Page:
Xolotl – The Dog God Of The Aztec Mythology That Guides The Dead To The Underworld

According to Aztec mythology, Xolotl was a deity closely associated with Quetzalcoatl, a prominent god in the Aztec pantheon. He was believed to be Quetzalcoatl's twin brother.

In contrast to his twin brother Quetzalcoatl, Xolotl is often associated with negative traits, as reflected in his physical appearance and other representations in Aztec mythology. Despite this, he remains a significant figure in Aztec stories and myths.

Fire And Lightning, Dogs And Deformity

The Aztecs worshiped Xolotl as the god of lightning and fire, as well as being associated with dogs, twins, deformities, disease, and disaster. These associations can be seen in the way Xolotl is portrayed in Aztec art, such as being depicted with the head of a dog, and in the stories where he appears.

Additionally, the term "xolotl" in the Aztec language Nahuatl also means "dog". However, it's important to note that dogs were not highly regarded by the Aztecs, as they were considered dirty animals. As a result, Xolotl's association with dogs may not be entirely positive.

A Sickly God

Xolotl's association with illness is reflected in his emaciated, skeletal appearance and his backward feet and empty eye sockets. According to Aztec folklore, Xolotl's empty eye holes were the result of his excessive crying during a ritual in which the gods sacrificed themselves to create humans, in which Xolotl did not participate.

Role In The Creation Story

In Aztec mythology, when the gods created the Fifth Sun, they discovered that it did not move. To solve this problem, they decided to sacrifice themselves to set the Sun in motion. Xolotl was chosen as the executioner, and he killed the gods one by one. In some versions of the story, Xolotl also sacrifices himself at the end, as was required by the ritual.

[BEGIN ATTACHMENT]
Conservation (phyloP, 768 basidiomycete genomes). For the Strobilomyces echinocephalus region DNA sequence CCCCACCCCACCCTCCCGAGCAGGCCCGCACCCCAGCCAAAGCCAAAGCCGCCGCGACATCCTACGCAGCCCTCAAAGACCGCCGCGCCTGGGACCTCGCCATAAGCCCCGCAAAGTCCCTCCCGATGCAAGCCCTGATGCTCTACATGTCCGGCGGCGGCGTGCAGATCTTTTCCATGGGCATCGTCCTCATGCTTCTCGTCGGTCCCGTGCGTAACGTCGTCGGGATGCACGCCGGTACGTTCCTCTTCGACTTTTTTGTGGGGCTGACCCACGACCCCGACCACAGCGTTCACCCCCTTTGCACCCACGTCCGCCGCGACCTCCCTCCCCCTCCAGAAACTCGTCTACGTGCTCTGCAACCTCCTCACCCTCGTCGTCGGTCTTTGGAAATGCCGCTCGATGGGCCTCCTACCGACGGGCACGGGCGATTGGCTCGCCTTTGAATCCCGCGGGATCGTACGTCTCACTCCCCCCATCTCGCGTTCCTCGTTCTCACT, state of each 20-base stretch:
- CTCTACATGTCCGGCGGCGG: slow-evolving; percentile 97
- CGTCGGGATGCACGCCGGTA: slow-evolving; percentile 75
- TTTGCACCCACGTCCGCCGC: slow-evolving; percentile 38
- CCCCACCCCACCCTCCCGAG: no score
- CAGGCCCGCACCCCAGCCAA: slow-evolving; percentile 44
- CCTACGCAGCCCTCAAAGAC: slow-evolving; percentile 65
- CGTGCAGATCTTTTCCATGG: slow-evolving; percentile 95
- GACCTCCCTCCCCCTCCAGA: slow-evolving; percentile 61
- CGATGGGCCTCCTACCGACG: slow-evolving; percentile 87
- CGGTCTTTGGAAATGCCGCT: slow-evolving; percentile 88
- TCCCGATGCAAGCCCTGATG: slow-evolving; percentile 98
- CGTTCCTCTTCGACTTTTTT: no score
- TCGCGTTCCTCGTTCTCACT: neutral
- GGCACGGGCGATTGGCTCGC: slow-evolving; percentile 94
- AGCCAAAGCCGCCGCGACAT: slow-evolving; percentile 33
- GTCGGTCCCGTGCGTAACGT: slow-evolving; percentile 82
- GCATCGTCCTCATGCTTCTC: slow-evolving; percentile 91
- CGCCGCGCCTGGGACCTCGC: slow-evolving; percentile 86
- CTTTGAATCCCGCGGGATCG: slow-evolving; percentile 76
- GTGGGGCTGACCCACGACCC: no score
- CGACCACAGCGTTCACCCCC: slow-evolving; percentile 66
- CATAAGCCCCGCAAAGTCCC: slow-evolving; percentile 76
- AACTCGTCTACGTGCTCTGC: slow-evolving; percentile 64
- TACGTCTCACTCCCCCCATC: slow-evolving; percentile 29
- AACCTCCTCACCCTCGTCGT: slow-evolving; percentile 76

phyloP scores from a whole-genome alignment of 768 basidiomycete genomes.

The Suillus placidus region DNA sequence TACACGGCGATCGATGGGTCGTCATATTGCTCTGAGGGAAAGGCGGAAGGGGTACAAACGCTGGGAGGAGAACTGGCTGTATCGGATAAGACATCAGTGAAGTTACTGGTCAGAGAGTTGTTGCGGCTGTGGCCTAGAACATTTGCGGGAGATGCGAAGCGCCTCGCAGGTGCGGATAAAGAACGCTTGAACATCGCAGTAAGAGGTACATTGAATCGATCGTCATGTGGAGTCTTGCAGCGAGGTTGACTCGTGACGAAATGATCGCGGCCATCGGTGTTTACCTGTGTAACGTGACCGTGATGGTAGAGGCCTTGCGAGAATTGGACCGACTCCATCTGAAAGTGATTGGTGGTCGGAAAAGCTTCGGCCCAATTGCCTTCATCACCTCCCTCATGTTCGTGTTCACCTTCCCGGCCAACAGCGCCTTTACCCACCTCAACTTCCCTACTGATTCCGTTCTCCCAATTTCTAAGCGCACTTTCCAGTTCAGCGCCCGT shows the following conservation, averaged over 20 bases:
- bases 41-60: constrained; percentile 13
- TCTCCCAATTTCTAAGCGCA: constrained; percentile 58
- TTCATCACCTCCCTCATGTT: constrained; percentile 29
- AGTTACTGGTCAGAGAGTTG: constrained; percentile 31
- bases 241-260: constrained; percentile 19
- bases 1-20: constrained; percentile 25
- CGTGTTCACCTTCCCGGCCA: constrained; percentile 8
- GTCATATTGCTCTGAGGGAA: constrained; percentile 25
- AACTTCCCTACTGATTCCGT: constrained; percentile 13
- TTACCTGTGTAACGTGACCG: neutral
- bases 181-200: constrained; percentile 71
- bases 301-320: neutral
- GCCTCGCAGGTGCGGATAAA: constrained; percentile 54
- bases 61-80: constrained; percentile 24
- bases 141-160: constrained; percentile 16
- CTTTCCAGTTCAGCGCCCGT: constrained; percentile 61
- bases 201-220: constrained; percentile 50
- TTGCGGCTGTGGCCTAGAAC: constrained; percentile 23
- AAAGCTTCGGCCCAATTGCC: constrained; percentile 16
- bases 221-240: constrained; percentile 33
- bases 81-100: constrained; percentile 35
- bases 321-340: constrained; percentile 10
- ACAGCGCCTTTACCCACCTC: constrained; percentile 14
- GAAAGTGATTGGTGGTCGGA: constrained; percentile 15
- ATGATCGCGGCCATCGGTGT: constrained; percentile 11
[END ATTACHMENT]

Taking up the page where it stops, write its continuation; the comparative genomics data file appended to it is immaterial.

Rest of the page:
In certain versions of Aztec mythology, Xolotl is portrayed as a trickster, who attempts to escape the sacrifice by transforming into different forms such as a young maize plant (xolotl), an agave (mexolotl), and a salamander (axolotl). However, in the end, Xolotl is unable to evade his fate and is killed by the deity Ehecatl-Quetzalcoatl.

Xolotl And Quetzacoatl

Despite the Aztecs viewing twins as a type of deformity, Xolotl's twin, Quetzalcoatl, was highly revered as one of the most powerful deities. The two brothers appear together in multiple stories in Aztec mythology. The primordial earth goddess Coatlicue, meaning "skirt of snakes," is believed to have given birth to Xolotl and Quetzalcoatl.

In one version of a popular Aztec story about the origin of mankind, Quetzalcoatl and Xolotl journey to Mictlan (the Aztec underworld) to retrieve the bones of the dead, allowing for the creation of humans. Additionally, Xolotl is also credited with bringing fire from the underworld for the use of humans.

In Aztec cosmology, Xolotl and Quetzalcoatl were considered twin aspects of Venus, with Xolotl representing the evening star and Quetzalcoatl the morning star. Xolotl was also believed to play a crucial role in guiding and protecting the Sun during its dangerous journey through the underworld, as the evening star.

It's possible that this role as a guide may also have led the Aztecs to consider Xolotl as a psychopomp, a figure who escorts the souls of the recently deceased on their journey to the underworld.

In summary, Xolotl was not one of the most positively viewed Aztec gods, given his associations with negative traits and concepts. However, his significance in Aztec mythology cannot be denied, as he played a crucial role in guiding the Sun on its journey through the underworld and escorting the souls of the deceased to their final resting place.